Dear Diary,I can't believe it! They actually turned my book down! They kept it there for eight months and then returned it saying that it didn't fit their guidelines and had too many cliches. What do they mean by that? I thought my story was pretty good.
You see it dealt with a 17 year old girl who is studying to be a nurse and falls in love with a 40 year old brain surgeon. He doesn't realize that her sister was secretly married to his brother and bore him a son not long before he was killed in the WAR and the sister then killed herself because she felt she couldn't go on and left the child to the heroine. Naturally, the hero thinks the child staying with the heroine is her son which naturally makes her a FALLEN WOMAN. When he does learn the child is also his nephew, he decides the girl can't take care of the baby by herself and insists if she doesn't marry him he'll have the child taken away from her. Naturally, the marriage will be in name only because she's too young for his jaded taste. She has no choice but to agree.
Also, she's been secretly in love with him since the first time she saw him at the hospital. He whisks her off to his country home run by his autocratic mother who had been hoping he would come to his senses and marry her best friend's bitchy daughter, who, by the way, hates children. Thanks to Mom and friend's daughter telling her how young and naive she is and she doesn't know how to dress properly or behave in a proper setting, the heroine easily believes she's all wrong for the hero and decides she must do the right thing by leaving him, so he can marry his mother's friend's daughter and have the kind of wife a man in his position should have.
The evening of a large party, he follows her to the garden gazebo where she's gone to think about her dark future. And there, he makes fierce love to her on a conveniently placed couch and expresses surprise to discover she's a virgin. He coldly assures her it won't happen again.
After this, she knows even more she has to leave and sneaks off taking her nephew with her and finds a job in another city. Quite a few months later, he tracks her down to find her heavily pregnant and singing in a piano bar and while the child is in the care of the landlady in the ramshackle rooming house they've been living in.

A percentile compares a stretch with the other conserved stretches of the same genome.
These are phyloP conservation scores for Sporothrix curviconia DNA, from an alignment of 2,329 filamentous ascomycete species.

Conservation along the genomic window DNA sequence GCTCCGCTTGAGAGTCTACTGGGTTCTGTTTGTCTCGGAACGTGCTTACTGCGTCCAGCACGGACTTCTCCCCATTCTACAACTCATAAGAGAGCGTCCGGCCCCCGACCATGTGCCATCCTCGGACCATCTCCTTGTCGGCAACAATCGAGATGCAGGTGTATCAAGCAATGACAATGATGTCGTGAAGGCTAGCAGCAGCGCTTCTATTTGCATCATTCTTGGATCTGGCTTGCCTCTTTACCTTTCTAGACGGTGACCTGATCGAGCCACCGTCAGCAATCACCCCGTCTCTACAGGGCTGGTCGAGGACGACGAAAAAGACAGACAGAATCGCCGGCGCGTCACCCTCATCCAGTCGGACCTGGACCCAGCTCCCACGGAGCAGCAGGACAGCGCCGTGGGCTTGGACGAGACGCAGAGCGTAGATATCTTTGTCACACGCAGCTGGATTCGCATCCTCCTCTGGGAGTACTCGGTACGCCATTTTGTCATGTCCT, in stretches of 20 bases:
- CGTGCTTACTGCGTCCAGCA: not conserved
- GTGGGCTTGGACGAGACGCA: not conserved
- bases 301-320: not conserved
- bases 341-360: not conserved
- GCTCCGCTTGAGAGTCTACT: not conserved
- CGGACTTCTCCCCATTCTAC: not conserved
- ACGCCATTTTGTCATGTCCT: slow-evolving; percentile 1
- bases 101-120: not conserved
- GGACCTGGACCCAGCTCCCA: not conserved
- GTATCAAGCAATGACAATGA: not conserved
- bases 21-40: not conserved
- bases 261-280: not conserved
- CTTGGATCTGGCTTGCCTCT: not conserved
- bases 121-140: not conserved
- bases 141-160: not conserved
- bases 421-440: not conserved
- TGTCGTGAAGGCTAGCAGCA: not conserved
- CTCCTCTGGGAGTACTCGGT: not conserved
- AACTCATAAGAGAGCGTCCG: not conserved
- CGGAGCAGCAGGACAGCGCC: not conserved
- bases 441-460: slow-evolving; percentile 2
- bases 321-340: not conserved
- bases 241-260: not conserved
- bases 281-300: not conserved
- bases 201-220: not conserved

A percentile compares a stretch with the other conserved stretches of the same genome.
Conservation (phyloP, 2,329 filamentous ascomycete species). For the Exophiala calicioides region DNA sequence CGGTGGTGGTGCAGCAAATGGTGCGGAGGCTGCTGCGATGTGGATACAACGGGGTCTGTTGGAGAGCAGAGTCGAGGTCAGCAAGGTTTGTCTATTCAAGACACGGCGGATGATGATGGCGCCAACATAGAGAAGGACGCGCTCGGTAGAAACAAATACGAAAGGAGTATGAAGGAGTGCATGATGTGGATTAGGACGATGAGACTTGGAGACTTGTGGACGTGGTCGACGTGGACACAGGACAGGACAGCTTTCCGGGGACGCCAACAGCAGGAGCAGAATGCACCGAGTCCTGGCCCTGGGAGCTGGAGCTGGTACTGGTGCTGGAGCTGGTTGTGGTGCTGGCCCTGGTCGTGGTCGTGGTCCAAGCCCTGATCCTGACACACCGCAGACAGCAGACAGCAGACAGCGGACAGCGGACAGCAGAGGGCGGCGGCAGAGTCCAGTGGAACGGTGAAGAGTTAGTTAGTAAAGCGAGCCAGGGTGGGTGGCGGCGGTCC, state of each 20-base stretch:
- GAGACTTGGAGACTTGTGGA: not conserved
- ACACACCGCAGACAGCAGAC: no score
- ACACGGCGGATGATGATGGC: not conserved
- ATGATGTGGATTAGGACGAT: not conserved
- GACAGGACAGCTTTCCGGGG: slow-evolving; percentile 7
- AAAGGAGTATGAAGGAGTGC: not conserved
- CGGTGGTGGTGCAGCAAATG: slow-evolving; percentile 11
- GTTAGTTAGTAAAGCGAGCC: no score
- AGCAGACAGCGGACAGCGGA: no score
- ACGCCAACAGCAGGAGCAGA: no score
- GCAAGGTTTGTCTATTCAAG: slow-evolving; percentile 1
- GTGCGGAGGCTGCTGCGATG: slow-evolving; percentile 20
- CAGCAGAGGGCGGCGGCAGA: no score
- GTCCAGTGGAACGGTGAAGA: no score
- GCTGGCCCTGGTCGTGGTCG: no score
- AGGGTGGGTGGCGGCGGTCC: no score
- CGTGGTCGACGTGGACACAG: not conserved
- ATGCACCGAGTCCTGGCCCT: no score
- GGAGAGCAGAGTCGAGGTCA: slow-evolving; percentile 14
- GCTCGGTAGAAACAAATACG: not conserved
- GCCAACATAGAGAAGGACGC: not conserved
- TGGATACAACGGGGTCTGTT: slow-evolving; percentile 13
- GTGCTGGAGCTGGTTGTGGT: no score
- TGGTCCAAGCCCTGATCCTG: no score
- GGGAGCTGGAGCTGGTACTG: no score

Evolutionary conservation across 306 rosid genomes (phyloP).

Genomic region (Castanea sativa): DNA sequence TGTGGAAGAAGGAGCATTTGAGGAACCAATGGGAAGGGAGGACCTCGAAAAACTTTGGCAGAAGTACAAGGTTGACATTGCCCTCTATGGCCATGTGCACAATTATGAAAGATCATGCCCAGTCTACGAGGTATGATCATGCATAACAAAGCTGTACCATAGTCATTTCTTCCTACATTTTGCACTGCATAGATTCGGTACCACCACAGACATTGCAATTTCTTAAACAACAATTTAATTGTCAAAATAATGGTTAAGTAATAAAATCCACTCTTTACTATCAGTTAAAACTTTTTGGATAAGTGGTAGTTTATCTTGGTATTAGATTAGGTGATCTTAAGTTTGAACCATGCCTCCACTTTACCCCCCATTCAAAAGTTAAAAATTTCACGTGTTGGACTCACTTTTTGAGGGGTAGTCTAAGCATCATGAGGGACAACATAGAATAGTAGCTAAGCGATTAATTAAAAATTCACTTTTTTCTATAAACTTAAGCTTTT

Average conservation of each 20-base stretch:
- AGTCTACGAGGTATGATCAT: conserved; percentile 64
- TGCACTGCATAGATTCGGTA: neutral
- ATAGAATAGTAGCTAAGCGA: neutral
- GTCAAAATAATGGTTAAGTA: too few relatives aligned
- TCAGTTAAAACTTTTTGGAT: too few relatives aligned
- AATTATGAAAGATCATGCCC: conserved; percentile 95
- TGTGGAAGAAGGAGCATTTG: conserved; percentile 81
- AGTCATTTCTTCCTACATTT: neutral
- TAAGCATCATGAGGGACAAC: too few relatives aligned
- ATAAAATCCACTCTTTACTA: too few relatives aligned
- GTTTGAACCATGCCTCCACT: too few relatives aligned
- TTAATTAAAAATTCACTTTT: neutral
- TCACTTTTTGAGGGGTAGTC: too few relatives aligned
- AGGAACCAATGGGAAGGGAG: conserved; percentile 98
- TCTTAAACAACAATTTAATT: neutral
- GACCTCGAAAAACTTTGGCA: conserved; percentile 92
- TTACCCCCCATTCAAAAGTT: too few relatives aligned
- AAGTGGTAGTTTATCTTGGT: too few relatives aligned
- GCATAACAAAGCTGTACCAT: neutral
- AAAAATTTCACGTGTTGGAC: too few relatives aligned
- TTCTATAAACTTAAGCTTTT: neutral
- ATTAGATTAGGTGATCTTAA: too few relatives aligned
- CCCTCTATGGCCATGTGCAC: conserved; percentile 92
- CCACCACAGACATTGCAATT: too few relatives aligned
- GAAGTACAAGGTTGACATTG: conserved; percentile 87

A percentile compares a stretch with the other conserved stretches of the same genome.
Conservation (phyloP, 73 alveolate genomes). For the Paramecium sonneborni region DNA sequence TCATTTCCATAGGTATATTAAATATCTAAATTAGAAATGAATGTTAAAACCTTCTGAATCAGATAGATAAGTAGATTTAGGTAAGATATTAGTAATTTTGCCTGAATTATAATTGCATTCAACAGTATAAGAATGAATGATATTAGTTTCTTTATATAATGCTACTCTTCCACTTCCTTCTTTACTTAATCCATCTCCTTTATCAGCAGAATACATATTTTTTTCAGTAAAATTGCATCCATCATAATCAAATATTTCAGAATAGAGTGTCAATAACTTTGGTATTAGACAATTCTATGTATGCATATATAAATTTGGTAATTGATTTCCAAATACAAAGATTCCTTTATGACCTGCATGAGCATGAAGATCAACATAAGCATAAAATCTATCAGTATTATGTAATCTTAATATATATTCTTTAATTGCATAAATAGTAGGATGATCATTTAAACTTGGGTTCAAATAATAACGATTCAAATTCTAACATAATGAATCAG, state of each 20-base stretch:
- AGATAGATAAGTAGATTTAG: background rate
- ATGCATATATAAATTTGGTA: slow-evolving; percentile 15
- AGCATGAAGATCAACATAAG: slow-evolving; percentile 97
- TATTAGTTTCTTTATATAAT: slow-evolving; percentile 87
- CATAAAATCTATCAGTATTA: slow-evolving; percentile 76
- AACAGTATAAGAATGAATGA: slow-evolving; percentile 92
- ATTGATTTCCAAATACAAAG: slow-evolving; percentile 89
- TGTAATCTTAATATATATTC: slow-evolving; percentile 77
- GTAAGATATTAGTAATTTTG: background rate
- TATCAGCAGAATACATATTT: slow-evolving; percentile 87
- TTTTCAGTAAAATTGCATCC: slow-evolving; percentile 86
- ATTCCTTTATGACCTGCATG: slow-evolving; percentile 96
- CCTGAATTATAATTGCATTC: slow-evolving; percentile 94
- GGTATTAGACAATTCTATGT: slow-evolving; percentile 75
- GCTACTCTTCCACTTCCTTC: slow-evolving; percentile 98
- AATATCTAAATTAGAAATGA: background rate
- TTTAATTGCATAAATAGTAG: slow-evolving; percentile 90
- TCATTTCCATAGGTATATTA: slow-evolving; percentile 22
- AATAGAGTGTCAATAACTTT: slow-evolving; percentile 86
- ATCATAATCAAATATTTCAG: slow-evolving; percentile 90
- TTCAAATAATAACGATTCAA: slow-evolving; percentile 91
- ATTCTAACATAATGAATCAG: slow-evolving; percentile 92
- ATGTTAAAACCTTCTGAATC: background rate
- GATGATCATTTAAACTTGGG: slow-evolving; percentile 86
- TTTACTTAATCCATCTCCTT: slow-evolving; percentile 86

He immediately takes them back home. There, she learns his mother has been banished to Europe and they will begin their married life again because he admits he has always loved her. So you tell me what's so wrong with that? How can it be a cliche when I've read similar stories?Dear Diary, I've sent my book to six publishers and they all say the same thing. I do believe this is the time to find out exactly what I'm doing wrong by signing up for a writing class. At least, I'll find out what publishers consider a cliche.
Maybe I'll take a computer class too.


  1. I love this Linda! That was so stinkin' funny and just what I needed this morning. I looked back at my first WIP the other day and did a major head thunk. Oh my!

  2. Thanks Elle.

    I first wrote this in 1982, although I've updated it since then. But some of it does still ring true.

  3. LOL! I was lucky. I found a group of writers to help me before I embarrassed myself too much with what I'd written before I found them. *g*

  4. LOL Tori!

    Back in the Dark Ages :} I didn't meet another writer for more than a year. Very scary time for me back then.